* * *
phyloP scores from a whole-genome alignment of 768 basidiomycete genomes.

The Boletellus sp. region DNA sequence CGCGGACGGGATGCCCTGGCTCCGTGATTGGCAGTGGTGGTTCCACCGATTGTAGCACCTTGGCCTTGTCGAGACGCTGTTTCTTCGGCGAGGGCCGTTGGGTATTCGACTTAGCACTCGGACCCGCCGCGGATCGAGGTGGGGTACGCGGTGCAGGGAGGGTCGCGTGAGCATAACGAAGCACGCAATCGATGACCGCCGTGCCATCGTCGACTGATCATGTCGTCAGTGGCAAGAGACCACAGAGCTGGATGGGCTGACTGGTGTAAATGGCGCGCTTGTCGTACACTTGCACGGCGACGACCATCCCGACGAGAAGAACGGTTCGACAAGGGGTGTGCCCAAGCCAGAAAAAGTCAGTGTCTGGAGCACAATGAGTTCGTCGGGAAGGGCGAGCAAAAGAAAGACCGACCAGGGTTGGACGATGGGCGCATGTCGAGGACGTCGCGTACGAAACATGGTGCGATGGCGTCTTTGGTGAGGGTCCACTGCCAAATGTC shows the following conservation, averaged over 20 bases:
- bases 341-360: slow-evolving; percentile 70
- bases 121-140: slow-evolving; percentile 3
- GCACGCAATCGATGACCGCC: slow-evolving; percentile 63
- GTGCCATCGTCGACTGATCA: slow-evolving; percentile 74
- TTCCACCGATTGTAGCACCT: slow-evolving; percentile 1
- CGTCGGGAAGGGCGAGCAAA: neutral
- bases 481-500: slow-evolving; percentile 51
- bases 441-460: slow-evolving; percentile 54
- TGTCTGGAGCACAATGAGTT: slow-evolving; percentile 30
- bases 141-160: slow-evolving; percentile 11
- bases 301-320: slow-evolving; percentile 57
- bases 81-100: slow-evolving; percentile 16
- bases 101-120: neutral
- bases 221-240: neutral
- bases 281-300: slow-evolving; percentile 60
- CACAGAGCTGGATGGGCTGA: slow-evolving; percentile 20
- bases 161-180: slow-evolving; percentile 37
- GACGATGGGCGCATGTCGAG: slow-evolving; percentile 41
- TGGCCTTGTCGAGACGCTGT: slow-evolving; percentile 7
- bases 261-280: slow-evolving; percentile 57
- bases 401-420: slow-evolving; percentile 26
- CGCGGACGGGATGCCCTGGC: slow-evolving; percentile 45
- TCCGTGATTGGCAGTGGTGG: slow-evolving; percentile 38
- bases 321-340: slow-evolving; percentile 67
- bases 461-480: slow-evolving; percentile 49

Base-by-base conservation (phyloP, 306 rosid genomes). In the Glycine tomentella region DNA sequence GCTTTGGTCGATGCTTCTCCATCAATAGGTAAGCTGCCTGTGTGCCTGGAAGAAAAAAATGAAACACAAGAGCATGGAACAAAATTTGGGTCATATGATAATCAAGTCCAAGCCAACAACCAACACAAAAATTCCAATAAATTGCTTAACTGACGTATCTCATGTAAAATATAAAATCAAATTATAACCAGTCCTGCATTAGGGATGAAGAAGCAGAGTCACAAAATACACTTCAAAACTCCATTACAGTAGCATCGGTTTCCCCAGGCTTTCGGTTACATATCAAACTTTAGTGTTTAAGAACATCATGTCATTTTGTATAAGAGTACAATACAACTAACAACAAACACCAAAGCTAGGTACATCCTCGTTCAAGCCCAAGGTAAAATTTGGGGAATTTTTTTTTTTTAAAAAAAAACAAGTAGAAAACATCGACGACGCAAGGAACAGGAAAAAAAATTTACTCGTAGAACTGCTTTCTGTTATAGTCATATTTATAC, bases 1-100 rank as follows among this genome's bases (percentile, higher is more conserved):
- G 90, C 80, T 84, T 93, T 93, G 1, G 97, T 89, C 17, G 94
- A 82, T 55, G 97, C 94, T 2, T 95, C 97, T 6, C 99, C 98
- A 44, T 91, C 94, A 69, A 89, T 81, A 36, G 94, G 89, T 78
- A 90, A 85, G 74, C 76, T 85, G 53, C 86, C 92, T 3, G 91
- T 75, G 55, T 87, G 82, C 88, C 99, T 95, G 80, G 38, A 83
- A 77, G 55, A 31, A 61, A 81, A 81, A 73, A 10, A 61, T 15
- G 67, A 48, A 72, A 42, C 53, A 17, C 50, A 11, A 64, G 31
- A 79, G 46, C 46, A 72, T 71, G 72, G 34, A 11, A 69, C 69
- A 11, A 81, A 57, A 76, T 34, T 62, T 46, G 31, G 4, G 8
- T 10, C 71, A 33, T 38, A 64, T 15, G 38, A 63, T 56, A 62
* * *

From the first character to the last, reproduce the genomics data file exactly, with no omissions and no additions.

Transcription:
phyloP scores from a whole-genome alignment of 768 basidiomycete genomes.

The Boletellus sp. region DNA sequence CGCGGACGGGATGCCCTGGCTCCGTGATTGGCAGTGGTGGTTCCACCGATTGTAGCACCTTGGCCTTGTCGAGACGCTGTTTCTTCGGCGAGGGCCGTTGGGTATTCGACTTAGCACTCGGACCCGCCGCGGATCGAGGTGGGGTACGCGGTGCAGGGAGGGTCGCGTGAGCATAACGAAGCACGCAATCGATGACCGCCGTGCCATCGTCGACTGATCATGTCGTCAGTGGCAAGAGACCACAGAGCTGGATGGGCTGACTGGTGTAAATGGCGCGCTTGTCGTACACTTGCACGGCGACGACCATCCCGACGAGAAGAACGGTTCGACAAGGGGTGTGCCCAAGCCAGAAAAAGTCAGTGTCTGGAGCACAATGAGTTCGTCGGGAAGGGCGAGCAAAAGAAAGACCGACCAGGGTTGGACGATGGGCGCATGTCGAGGACGTCGCGTACGAAACATGGTGCGATGGCGTCTTTGGTGAGGGTCCACTGCCAAATGTC shows the following conservation, averaged over 20 bases:
- bases 341-360: slow-evolving; percentile 70
- bases 121-140: slow-evolving; percentile 3
- GCACGCAATCGATGACCGCC: slow-evolving; percentile 63
- GTGCCATCGTCGACTGATCA: slow-evolving; percentile 74
- TTCCACCGATTGTAGCACCT: slow-evolving; percentile 1
- CGTCGGGAAGGGCGAGCAAA: neutral
- bases 481-500: slow-evolving; percentile 51
- bases 441-460: slow-evolving; percentile 54
- TGTCTGGAGCACAATGAGTT: slow-evolving; percentile 30
- bases 141-160: slow-evolving; percentile 11
- bases 301-320: slow-evolving; percentile 57
- bases 81-100: slow-evolving; percentile 16
- bases 101-120: neutral
- bases 221-240: neutral
- bases 281-300: slow-evolving; percentile 60
- CACAGAGCTGGATGGGCTGA: slow-evolving; percentile 20
- bases 161-180: slow-evolving; percentile 37
- GACGATGGGCGCATGTCGAG: slow-evolving; percentile 41
- TGGCCTTGTCGAGACGCTGT: slow-evolving; percentile 7
- bases 261-280: slow-evolving; percentile 57
- bases 401-420: slow-evolving; percentile 26
- CGCGGACGGGATGCCCTGGC: slow-evolving; percentile 45
- TCCGTGATTGGCAGTGGTGG: slow-evolving; percentile 38
- bases 321-340: slow-evolving; percentile 67
- bases 461-480: slow-evolving; percentile 49

Base-by-base conservation (phyloP, 306 rosid genomes). In the Glycine tomentella region DNA sequence GCTTTGGTCGATGCTTCTCCATCAATAGGTAAGCTGCCTGTGTGCCTGGAAGAAAAAAATGAAACACAAGAGCATGGAACAAAATTTGGGTCATATGATAATCAAGTCCAAGCCAACAACCAACACAAAAATTCCAATAAATTGCTTAACTGACGTATCTCATGTAAAATATAAAATCAAATTATAACCAGTCCTGCATTAGGGATGAAGAAGCAGAGTCACAAAATACACTTCAAAACTCCATTACAGTAGCATCGGTTTCCCCAGGCTTTCGGTTACATATCAAACTTTAGTGTTTAAGAACATCATGTCATTTTGTATAAGAGTACAATACAACTAACAACAAACACCAAAGCTAGGTACATCCTCGTTCAAGCCCAAGGTAAAATTTGGGGAATTTTTTTTTTTTAAAAAAAAACAAGTAGAAAACATCGACGACGCAAGGAACAGGAAAAAAAATTTACTCGTAGAACTGCTTTCTGTTATAGTCATATTTATAC, bases 1-100 rank as follows among this genome's bases (percentile, higher is more conserved):
- G 90, C 80, T 84, T 93, T 93, G 1, G 97, T 89, C 17, G 94
- A 82, T 55, G 97, C 94, T 2, T 95, C 97, T 6, C 99, C 98
- A 44, T 91, C 94, A 69, A 89, T 81, A 36, G 94, G 89, T 78
- A 90, A 85, G 74, C 76, T 85, G 53, C 86, C 92, T 3, G 91
- T 75, G 55, T 87, G 82, C 88, C 99, T 95, G 80, G 38, A 83
- A 77, G 55, A 31, A 61, A 81, A 81, A 73, A 10, A 61, T 15
- G 67, A 48, A 72, A 42, C 53, A 17, C 50, A 11, A 64, G 31
- A 79, G 46, C 46, A 72, T 71, G 72, G 34, A 11, A 69, C 69
- A 11, A 81, A 57, A 76, T 34, T 62, T 46, G 31, G 4, G 8
- T 10, C 71, A 33, T 38, A 64, T 15, G 38, A 63, T 56, A 62